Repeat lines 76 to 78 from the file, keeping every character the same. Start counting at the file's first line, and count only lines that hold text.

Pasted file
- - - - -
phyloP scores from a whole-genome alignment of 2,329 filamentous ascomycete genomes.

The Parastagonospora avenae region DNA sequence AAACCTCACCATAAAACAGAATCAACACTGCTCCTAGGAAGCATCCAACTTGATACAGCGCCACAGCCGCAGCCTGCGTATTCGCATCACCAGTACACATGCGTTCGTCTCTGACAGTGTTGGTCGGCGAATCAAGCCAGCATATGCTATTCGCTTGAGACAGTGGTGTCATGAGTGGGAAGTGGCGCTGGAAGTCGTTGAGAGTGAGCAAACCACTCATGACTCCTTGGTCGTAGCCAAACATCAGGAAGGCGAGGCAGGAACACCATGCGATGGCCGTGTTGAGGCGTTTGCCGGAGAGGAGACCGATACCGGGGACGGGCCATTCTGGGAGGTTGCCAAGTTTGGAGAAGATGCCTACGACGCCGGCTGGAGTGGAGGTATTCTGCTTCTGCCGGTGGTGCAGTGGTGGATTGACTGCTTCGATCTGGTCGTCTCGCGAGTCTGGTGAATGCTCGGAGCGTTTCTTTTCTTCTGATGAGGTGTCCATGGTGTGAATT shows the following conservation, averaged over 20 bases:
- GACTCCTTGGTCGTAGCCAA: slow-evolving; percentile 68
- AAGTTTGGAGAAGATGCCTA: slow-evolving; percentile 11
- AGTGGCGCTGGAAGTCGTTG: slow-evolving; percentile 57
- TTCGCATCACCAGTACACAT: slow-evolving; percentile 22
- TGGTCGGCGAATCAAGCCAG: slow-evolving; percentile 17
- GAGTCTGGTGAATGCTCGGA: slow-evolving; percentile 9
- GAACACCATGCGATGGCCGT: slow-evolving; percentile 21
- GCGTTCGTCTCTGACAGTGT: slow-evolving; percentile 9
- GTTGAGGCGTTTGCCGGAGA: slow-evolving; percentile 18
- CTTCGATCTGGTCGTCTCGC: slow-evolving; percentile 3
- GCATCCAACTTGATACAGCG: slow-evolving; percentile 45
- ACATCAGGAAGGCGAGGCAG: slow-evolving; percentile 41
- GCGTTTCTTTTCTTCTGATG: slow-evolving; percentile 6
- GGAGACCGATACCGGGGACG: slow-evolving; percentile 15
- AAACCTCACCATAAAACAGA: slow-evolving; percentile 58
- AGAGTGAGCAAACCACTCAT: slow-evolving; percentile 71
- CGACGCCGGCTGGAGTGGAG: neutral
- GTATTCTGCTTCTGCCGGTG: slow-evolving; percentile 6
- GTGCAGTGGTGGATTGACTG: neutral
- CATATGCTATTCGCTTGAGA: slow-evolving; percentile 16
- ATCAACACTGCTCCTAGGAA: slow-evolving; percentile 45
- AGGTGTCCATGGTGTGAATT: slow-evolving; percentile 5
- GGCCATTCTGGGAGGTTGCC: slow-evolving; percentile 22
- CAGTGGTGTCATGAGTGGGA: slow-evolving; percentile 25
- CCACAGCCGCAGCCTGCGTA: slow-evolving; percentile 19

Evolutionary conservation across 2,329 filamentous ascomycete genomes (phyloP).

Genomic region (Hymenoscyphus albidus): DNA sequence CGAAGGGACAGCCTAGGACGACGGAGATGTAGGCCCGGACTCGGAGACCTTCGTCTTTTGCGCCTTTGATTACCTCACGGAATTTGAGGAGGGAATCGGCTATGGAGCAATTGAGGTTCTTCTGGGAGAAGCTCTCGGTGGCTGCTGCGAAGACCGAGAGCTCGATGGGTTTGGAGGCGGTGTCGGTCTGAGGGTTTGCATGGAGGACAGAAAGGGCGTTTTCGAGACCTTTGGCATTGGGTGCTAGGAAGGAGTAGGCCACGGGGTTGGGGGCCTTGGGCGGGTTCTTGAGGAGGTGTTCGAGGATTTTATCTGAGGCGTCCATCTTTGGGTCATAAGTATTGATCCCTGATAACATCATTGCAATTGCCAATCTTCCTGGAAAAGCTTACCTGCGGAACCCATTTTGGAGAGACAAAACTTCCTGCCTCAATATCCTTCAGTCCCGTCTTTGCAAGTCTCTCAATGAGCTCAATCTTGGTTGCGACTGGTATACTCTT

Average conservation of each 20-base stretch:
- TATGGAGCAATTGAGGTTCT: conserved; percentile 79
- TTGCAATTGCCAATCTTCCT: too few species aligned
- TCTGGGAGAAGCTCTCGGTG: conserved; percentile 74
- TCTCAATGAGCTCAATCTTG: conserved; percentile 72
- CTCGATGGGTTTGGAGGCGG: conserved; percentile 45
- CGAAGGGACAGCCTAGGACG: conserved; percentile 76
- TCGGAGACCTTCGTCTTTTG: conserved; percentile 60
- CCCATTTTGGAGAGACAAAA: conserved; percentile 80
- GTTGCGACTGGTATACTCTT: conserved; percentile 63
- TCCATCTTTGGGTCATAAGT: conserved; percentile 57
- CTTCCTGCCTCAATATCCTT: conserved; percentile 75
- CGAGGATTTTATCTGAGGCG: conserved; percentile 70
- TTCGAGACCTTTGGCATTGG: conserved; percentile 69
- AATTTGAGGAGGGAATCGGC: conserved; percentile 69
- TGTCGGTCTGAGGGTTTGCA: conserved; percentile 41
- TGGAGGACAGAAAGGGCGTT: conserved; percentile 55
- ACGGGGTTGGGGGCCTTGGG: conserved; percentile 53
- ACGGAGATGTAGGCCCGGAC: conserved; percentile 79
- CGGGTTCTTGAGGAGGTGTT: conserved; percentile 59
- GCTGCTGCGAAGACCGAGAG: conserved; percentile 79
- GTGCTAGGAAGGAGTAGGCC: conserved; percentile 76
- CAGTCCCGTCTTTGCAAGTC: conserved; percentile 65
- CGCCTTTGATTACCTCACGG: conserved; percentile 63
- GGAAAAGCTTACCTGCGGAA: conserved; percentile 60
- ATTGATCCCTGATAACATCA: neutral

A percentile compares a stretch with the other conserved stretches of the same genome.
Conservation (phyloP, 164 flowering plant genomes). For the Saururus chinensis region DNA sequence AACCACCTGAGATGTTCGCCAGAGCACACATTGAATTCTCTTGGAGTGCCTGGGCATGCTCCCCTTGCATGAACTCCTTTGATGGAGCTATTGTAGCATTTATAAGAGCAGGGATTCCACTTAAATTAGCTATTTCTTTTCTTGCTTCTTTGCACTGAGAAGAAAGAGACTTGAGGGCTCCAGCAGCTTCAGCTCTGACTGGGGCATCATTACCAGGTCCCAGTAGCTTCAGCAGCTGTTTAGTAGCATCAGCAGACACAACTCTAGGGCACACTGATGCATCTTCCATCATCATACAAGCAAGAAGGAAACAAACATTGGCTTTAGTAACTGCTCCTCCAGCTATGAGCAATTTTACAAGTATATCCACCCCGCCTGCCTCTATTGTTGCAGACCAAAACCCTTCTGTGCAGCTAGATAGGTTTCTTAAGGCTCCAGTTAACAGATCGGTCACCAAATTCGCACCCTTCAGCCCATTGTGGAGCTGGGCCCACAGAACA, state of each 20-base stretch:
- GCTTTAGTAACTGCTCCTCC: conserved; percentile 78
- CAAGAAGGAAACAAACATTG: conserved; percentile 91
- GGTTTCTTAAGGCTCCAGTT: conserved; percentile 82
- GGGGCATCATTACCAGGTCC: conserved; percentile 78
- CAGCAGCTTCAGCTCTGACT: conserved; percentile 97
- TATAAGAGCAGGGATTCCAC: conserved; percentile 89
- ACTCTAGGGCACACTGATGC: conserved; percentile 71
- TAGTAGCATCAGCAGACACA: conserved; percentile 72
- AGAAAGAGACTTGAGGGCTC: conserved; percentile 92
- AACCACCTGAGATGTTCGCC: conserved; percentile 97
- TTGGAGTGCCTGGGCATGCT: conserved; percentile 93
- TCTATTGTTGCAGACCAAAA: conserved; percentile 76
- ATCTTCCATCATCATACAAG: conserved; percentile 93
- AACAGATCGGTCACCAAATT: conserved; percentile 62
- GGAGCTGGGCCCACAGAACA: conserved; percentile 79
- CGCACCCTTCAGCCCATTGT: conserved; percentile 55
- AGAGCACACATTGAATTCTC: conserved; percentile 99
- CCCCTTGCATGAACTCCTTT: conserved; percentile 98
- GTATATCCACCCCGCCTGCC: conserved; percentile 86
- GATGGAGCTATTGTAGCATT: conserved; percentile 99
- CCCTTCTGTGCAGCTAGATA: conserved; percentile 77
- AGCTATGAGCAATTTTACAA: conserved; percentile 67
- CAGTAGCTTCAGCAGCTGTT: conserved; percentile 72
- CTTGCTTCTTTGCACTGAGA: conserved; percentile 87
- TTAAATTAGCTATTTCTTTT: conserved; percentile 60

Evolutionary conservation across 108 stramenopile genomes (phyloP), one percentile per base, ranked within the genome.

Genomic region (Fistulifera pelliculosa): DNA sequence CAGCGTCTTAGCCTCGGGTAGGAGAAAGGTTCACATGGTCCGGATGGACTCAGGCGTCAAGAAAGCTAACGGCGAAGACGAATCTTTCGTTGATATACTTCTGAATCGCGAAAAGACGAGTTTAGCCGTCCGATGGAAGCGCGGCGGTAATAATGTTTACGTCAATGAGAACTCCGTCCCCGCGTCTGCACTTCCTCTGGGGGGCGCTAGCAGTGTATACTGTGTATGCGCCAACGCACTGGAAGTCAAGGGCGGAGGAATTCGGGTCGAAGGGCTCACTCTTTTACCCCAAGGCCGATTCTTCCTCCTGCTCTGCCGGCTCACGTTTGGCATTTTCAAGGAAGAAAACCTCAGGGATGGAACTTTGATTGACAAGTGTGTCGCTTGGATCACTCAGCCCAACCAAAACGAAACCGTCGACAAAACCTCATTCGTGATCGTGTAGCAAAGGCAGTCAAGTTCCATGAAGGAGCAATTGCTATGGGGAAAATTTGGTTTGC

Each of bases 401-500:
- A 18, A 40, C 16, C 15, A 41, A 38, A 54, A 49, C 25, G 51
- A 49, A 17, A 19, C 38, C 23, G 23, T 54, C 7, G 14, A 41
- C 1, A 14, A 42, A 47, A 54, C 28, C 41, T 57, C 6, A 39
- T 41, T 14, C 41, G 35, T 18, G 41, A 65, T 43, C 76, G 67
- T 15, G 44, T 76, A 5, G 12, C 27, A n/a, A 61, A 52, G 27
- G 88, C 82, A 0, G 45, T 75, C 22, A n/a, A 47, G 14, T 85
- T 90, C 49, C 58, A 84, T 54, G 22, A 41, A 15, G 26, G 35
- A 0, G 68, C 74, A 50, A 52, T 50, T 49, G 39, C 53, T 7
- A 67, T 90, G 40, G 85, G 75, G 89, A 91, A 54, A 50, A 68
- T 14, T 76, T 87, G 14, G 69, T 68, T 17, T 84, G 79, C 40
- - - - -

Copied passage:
- GTATATCCACCCCGCCTGCC: conserved; percentile 86
- GATGGAGCTATTGTAGCATT: conserved; percentile 99
- CCCTTCTGTGCAGCTAGATA: conserved; percentile 77